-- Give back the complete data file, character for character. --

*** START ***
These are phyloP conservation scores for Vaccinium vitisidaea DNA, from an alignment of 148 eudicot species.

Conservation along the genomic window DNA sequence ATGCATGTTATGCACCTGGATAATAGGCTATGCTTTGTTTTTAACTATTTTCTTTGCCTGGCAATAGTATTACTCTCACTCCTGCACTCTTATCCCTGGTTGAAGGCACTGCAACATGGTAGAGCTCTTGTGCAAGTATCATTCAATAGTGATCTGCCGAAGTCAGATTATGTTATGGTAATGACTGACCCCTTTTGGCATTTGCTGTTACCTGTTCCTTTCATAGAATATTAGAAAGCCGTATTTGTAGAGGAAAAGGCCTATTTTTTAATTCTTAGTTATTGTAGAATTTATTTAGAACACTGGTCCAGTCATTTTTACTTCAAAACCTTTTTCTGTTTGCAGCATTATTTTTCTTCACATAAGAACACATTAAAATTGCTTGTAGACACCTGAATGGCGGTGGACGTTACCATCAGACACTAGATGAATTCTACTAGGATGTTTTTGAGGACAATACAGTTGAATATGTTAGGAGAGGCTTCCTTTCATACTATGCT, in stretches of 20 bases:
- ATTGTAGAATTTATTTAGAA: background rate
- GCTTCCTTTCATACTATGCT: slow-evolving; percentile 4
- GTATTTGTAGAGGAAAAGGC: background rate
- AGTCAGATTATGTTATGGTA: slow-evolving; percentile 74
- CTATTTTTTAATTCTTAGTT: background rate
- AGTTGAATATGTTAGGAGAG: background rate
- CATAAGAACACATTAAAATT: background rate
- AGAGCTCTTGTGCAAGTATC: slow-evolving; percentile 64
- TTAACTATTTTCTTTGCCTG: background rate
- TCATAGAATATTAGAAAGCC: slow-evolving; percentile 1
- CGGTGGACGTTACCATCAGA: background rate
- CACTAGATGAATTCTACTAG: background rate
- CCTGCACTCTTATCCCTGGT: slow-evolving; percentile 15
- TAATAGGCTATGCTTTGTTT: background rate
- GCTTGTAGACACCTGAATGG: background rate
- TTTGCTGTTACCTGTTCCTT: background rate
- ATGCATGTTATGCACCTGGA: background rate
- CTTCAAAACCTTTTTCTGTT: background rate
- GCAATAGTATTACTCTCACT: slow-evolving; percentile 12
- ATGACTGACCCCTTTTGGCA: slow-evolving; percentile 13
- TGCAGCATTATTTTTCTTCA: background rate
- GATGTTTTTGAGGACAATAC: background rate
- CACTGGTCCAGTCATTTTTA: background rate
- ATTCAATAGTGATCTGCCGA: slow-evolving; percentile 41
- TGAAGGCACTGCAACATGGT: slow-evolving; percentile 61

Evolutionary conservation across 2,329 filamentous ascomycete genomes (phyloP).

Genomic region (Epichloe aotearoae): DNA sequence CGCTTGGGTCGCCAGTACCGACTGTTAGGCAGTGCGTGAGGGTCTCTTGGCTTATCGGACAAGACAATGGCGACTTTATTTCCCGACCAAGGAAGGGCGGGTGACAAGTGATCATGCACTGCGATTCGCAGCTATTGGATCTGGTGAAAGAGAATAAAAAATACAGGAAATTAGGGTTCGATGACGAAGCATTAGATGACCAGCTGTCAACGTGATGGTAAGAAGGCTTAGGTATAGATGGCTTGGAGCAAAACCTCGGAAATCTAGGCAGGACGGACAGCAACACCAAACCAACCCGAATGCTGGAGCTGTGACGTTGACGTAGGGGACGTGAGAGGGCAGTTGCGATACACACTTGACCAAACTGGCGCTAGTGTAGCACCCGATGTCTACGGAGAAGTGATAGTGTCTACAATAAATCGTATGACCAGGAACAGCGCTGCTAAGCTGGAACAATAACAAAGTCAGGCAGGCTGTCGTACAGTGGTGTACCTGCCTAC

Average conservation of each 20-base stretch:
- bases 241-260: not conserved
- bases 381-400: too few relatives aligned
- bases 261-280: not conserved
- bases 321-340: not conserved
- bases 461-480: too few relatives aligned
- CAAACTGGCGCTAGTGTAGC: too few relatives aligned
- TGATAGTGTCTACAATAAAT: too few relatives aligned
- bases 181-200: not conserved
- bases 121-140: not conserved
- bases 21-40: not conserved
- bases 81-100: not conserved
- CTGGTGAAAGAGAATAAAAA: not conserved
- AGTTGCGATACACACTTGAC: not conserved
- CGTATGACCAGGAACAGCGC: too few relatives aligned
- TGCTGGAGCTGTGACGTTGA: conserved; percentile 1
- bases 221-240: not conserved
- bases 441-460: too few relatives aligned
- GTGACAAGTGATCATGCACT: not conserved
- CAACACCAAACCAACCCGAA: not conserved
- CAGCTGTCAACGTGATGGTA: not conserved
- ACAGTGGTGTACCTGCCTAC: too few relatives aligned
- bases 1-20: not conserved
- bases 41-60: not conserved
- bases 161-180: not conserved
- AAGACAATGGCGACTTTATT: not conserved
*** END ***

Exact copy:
These are phyloP conservation scores for Vaccinium vitisidaea DNA, from an alignment of 148 eudicot species.

Conservation along the genomic window DNA sequence ATGCATGTTATGCACCTGGATAATAGGCTATGCTTTGTTTTTAACTATTTTCTTTGCCTGGCAATAGTATTACTCTCACTCCTGCACTCTTATCCCTGGTTGAAGGCACTGCAACATGGTAGAGCTCTTGTGCAAGTATCATTCAATAGTGATCTGCCGAAGTCAGATTATGTTATGGTAATGACTGACCCCTTTTGGCATTTGCTGTTACCTGTTCCTTTCATAGAATATTAGAAAGCCGTATTTGTAGAGGAAAAGGCCTATTTTTTAATTCTTAGTTATTGTAGAATTTATTTAGAACACTGGTCCAGTCATTTTTACTTCAAAACCTTTTTCTGTTTGCAGCATTATTTTTCTTCACATAAGAACACATTAAAATTGCTTGTAGACACCTGAATGGCGGTGGACGTTACCATCAGACACTAGATGAATTCTACTAGGATGTTTTTGAGGACAATACAGTTGAATATGTTAGGAGAGGCTTCCTTTCATACTATGCT, in stretches of 20 bases:
- ATTGTAGAATTTATTTAGAA: background rate
- GCTTCCTTTCATACTATGCT: slow-evolving; percentile 4
- GTATTTGTAGAGGAAAAGGC: background rate
- AGTCAGATTATGTTATGGTA: slow-evolving; percentile 74
- CTATTTTTTAATTCTTAGTT: background rate
- AGTTGAATATGTTAGGAGAG: background rate
- CATAAGAACACATTAAAATT: background rate
- AGAGCTCTTGTGCAAGTATC: slow-evolving; percentile 64
- TTAACTATTTTCTTTGCCTG: background rate
- TCATAGAATATTAGAAAGCC: slow-evolving; percentile 1
- CGGTGGACGTTACCATCAGA: background rate
- CACTAGATGAATTCTACTAG: background rate
- CCTGCACTCTTATCCCTGGT: slow-evolving; percentile 15
- TAATAGGCTATGCTTTGTTT: background rate
- GCTTGTAGACACCTGAATGG: background rate
- TTTGCTGTTACCTGTTCCTT: background rate
- ATGCATGTTATGCACCTGGA: background rate
- CTTCAAAACCTTTTTCTGTT: background rate
- GCAATAGTATTACTCTCACT: slow-evolving; percentile 12
- ATGACTGACCCCTTTTGGCA: slow-evolving; percentile 13
- TGCAGCATTATTTTTCTTCA: background rate
- GATGTTTTTGAGGACAATAC: background rate
- CACTGGTCCAGTCATTTTTA: background rate
- ATTCAATAGTGATCTGCCGA: slow-evolving; percentile 41
- TGAAGGCACTGCAACATGGT: slow-evolving; percentile 61

Evolutionary conservation across 2,329 filamentous ascomycete genomes (phyloP).

Genomic region (Epichloe aotearoae): DNA sequence CGCTTGGGTCGCCAGTACCGACTGTTAGGCAGTGCGTGAGGGTCTCTTGGCTTATCGGACAAGACAATGGCGACTTTATTTCCCGACCAAGGAAGGGCGGGTGACAAGTGATCATGCACTGCGATTCGCAGCTATTGGATCTGGTGAAAGAGAATAAAAAATACAGGAAATTAGGGTTCGATGACGAAGCATTAGATGACCAGCTGTCAACGTGATGGTAAGAAGGCTTAGGTATAGATGGCTTGGAGCAAAACCTCGGAAATCTAGGCAGGACGGACAGCAACACCAAACCAACCCGAATGCTGGAGCTGTGACGTTGACGTAGGGGACGTGAGAGGGCAGTTGCGATACACACTTGACCAAACTGGCGCTAGTGTAGCACCCGATGTCTACGGAGAAGTGATAGTGTCTACAATAAATCGTATGACCAGGAACAGCGCTGCTAAGCTGGAACAATAACAAAGTCAGGCAGGCTGTCGTACAGTGGTGTACCTGCCTAC

Average conservation of each 20-base stretch:
- bases 241-260: not conserved
- bases 381-400: too few relatives aligned
- bases 261-280: not conserved
- bases 321-340: not conserved
- bases 461-480: too few relatives aligned
- CAAACTGGCGCTAGTGTAGC: too few relatives aligned
- TGATAGTGTCTACAATAAAT: too few relatives aligned
- bases 181-200: not conserved
- bases 121-140: not conserved
- bases 21-40: not conserved
- bases 81-100: not conserved
- CTGGTGAAAGAGAATAAAAA: not conserved
- AGTTGCGATACACACTTGAC: not conserved
- CGTATGACCAGGAACAGCGC: too few relatives aligned
- TGCTGGAGCTGTGACGTTGA: conserved; percentile 1
- bases 221-240: not conserved
- bases 441-460: too few relatives aligned
- GTGACAAGTGATCATGCACT: not conserved
- CAACACCAAACCAACCCGAA: not conserved
- CAGCTGTCAACGTGATGGTA: not conserved
- ACAGTGGTGTACCTGCCTAC: too few relatives aligned
- bases 1-20: not conserved
- bases 41-60: not conserved
- bases 161-180: not conserved
- AAGACAATGGCGACTTTATT: not conserved